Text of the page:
Happy Tenth Birthday to the Saints Tour!

By June 12, 2019Uncategorized

The Saints Tour: Greater Braddock (2015) was RealTime’s first work as a producing entity, in collaboration with Pittsburgh’s Bricolage Production Company. But the roots of the project go waaay back. On the 10th anniversary of the project’s life, RealTime Artistic Director Molly Rice traces the history of this unique, far-reaching and long-lived project.


I told my students this semester that if I died tomorrow, I would feel OK, because I would know I had made one complete, truly connective thing. That’s the SAINTS TOUR. As Spring of 2019 melts into Summer, I want to acknowledge this work in my life that’s brought me the greatest extended joy and connection, that turns 10 years old this year.

Scott Anthony, “St. Frances Hope Augustine Theodore.” Louisville 2009.

Emily Kicklighter as the Tour Guide. Louisville 2009.

In the early part of 2009 I wrote this site-specific, processional play based on Medieval miracle plays, whose structure I was into at the time. Since then, the play has been fully rewritten for each community in which it occurs. But originally I wrote it for Louisville Kentucky, for rockstar Raymond Rizzo‘s then-new Motherlodge Live Arts Exchange. I wrote it because he asked me to, and I knew Motherlodge was in part a love letter to his hometown. So having never been there (we didn’t have a budget for travel; we didn’t have a budget period) I used Ray’s musings about Louisville and Google Map View to create a path from which, in the play, extraordinarily empathetic, kind, quietly life-shifting beings called “saints” are said to have emerged. The tour traveled through the unsung corners of Louisville on a tiny band tour bus that Ray found for us. It was magic.

Emily Kicklighter originated the role of The Tour Guide, directed by Marc Bovino (now of The Mad Ones). So many special people were part of it: Scott AnthonyMauriece HamiltonTyrone Cotton; Amber Estes Theineman, Adam Toussaint, Timothy Tucker— all of whom have continued on to do amazing things in life and in art.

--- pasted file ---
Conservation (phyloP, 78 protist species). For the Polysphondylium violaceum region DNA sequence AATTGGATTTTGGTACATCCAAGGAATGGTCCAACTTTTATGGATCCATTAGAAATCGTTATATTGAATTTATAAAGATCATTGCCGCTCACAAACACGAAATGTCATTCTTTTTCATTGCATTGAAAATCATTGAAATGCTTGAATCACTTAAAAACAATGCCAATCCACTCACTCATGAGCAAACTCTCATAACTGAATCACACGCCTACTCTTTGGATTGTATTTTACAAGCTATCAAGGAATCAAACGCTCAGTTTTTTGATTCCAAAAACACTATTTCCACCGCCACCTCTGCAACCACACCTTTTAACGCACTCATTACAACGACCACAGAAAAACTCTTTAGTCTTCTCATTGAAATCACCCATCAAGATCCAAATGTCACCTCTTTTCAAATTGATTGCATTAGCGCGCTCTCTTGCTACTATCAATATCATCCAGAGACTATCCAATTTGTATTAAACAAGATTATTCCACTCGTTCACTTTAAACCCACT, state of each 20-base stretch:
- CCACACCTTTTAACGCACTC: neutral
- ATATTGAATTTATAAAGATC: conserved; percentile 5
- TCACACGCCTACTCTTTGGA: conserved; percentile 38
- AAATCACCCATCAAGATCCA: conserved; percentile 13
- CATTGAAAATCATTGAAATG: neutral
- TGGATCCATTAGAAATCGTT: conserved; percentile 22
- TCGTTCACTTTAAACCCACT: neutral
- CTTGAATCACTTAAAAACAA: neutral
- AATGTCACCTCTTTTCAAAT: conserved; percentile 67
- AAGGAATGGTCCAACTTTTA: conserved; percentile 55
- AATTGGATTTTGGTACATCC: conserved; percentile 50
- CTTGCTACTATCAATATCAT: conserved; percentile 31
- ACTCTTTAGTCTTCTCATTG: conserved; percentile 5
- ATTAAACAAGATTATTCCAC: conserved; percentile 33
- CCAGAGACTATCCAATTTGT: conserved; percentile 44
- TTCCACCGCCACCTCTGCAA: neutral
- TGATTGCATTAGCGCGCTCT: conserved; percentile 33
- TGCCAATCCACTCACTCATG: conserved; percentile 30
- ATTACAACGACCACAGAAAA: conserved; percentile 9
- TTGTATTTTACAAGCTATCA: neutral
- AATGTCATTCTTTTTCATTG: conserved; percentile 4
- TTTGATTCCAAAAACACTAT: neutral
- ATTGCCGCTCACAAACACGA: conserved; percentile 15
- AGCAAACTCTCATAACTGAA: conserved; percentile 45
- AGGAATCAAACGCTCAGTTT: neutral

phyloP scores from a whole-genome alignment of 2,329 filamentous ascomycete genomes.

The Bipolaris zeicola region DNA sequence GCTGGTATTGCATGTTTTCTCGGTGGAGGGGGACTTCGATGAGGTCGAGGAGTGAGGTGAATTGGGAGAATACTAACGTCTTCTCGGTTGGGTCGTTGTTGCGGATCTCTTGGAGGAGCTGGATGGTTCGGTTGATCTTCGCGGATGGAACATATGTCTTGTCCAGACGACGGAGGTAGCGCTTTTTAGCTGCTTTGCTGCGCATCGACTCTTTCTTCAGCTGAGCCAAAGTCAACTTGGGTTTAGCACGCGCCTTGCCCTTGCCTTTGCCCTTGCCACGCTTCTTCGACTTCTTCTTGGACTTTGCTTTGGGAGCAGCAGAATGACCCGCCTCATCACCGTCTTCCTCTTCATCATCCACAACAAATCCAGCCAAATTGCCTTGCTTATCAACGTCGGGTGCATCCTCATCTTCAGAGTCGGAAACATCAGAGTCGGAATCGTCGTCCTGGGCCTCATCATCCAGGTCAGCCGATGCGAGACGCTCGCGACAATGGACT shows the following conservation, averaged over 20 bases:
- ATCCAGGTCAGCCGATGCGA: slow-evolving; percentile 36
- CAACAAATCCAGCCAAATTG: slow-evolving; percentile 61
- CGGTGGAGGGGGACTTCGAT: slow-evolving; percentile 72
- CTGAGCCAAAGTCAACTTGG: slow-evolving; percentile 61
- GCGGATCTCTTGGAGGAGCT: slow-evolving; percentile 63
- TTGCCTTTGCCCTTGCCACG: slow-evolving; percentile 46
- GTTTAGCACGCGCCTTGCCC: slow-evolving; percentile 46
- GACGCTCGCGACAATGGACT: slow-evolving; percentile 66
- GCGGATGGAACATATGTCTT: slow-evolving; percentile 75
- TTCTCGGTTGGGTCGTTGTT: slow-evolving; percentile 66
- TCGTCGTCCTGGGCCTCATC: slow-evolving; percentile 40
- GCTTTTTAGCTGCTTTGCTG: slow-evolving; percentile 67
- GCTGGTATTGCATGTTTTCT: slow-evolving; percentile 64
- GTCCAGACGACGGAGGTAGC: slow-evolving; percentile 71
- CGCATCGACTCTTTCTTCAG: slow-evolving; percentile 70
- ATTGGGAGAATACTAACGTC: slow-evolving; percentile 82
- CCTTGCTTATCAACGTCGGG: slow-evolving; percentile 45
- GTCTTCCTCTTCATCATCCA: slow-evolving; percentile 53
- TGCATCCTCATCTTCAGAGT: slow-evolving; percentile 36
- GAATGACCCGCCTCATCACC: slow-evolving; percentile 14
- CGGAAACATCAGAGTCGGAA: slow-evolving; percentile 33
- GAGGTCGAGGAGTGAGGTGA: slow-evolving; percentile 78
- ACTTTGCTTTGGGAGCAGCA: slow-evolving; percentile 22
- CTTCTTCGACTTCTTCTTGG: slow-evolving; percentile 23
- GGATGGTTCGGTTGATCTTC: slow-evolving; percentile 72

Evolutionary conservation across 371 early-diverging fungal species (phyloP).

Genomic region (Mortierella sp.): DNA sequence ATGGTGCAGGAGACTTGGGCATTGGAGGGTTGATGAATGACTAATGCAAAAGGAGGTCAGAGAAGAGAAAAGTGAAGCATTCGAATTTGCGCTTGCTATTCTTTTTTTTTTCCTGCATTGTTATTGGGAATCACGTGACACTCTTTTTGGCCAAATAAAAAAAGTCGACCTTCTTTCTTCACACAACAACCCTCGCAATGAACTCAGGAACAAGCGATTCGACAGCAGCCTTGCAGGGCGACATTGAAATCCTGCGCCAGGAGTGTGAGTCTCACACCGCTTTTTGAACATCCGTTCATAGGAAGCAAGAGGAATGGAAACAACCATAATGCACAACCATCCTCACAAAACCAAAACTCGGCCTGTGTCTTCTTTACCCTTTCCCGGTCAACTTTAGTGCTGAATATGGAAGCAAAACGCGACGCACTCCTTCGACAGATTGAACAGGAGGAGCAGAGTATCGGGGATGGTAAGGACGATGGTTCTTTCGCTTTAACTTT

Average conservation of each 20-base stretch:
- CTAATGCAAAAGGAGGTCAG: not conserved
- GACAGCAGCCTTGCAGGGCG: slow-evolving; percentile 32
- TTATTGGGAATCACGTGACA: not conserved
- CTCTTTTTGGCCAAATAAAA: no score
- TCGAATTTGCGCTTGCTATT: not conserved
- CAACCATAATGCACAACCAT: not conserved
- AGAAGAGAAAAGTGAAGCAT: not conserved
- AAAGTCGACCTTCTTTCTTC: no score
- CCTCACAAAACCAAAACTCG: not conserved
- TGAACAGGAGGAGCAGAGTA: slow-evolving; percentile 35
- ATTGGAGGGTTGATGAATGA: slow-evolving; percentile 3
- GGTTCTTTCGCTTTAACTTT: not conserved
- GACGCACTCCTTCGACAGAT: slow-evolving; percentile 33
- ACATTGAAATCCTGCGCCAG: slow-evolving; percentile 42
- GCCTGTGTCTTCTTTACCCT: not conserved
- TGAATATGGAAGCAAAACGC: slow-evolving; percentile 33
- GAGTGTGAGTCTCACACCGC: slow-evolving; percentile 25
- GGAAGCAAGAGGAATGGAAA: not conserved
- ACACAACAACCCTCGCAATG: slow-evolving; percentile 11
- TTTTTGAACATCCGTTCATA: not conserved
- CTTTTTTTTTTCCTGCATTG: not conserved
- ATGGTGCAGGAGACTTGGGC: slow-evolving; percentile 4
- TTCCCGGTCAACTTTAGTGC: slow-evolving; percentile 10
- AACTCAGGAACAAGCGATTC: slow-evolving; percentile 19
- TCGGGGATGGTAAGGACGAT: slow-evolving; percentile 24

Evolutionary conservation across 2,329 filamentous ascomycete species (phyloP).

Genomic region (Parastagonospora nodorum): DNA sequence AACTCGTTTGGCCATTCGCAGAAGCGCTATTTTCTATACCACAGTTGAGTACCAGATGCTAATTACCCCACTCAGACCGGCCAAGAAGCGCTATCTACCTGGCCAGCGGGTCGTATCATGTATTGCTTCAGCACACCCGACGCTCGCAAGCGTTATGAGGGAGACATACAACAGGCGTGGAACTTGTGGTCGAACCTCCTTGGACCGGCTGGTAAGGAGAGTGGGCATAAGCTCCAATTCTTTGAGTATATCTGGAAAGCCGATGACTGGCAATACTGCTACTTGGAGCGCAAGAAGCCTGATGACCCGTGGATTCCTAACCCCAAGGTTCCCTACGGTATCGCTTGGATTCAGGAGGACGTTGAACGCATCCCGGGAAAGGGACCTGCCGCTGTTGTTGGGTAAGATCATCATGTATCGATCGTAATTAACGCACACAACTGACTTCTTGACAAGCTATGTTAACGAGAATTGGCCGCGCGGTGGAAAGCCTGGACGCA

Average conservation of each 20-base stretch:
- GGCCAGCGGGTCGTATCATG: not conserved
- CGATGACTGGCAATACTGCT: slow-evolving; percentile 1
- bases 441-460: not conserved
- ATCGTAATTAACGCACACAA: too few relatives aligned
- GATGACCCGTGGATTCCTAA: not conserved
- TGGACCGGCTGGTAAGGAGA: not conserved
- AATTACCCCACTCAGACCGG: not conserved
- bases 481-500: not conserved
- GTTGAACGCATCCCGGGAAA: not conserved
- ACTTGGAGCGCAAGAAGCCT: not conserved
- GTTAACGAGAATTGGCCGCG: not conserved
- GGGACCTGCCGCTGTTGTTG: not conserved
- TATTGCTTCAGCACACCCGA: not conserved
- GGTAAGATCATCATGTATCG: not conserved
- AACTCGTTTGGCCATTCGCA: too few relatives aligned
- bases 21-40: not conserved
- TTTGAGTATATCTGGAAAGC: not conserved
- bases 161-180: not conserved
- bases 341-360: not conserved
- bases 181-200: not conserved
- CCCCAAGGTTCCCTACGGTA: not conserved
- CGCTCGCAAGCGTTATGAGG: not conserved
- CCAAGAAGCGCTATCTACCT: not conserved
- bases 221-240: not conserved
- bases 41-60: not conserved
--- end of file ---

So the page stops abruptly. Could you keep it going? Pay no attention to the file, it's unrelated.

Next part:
The homeless chefs-in-training made dinner for the audience after each show at the Salvation Army soup kitchen, which made community partnerships an inextricable part of the project.



Taylor Mac as Tour Guide, West Village 2010.

International chanteuse Lady Rizo emerging from Cherry Lane Theater. Yair Evnine on cello. Lower Manhattan, 2012.

In 2010 the TOUR touched down in the West Village and again my art-heart and the tour expanded with the talent involved. Taylor Mac was Tour Guide with Rachel Chavkin directing (both on Broadway with new plays in 2019, and both nominated for Tonys, of which Rachel Chavkin won for Best Director of a Musical). Knud Adams heroically assistant-directed and helped produce, and over 20 rotating artists came through the tour, including Jenn Baker, Salty BrineRick BurkhardtHeather Christian, Tyrone Cotton, Juliana Francis Kelly (with her otherworldly paper napkin saints), Kate Hamilton, Eliza Huberth, William Joshua Henderson, Nick Lerangis, Wesley Middleton, Dave Malloy (also a Tony nominee since then!), Elias Orling, Emily Orling, Forrest Paquin, Jesse Posner, Lady Rizo, Kate Armstrong Ross, Raphi Sacks …just wow.

Our partnerships increased to include Jefferson Market Garden, Cherry Lane Theatre and Judson Memorial Church – New York City, where I met spiritual warrior Micah Bucey whom you all should know. Audience gathered for a donated meal from Lifethyme Natural Market after the show; in the heart of Manhattan, generosity flows.


Crystal Finn as Tour Guide, Lower Manhattan 2012.


Shanelle Jenkins as the Herald, Lower Manhattan 2012.


In 2012, thanks to Andy Horwitz & the Lower Manhattan Cultural Council, we did the show smack dab in the middle of Occupy Wall Street. The luminous Crystal Finn played our Tour Guide and Maureen Towey (since then a producer of the New York Times’ Daily 360) directed. Mohammad Yousef (now of Target Margin Theater) helped produce, and designers Simone Duff and Sarah Maiorino created all our ridiculously gorgeous relics. Lower Manhattan came alive with musicians like Carrie Erving and Chris Loxley of Ponyhof, trumpeter Shanelle D. Jenkins, the dual tubas of Santino Lo and Lorenzo Wolff, Forrest Paquin, instrument designer Ben Simon, and horn player Wayne Tucker. (So much brass–somehow fitting for Wall Street.)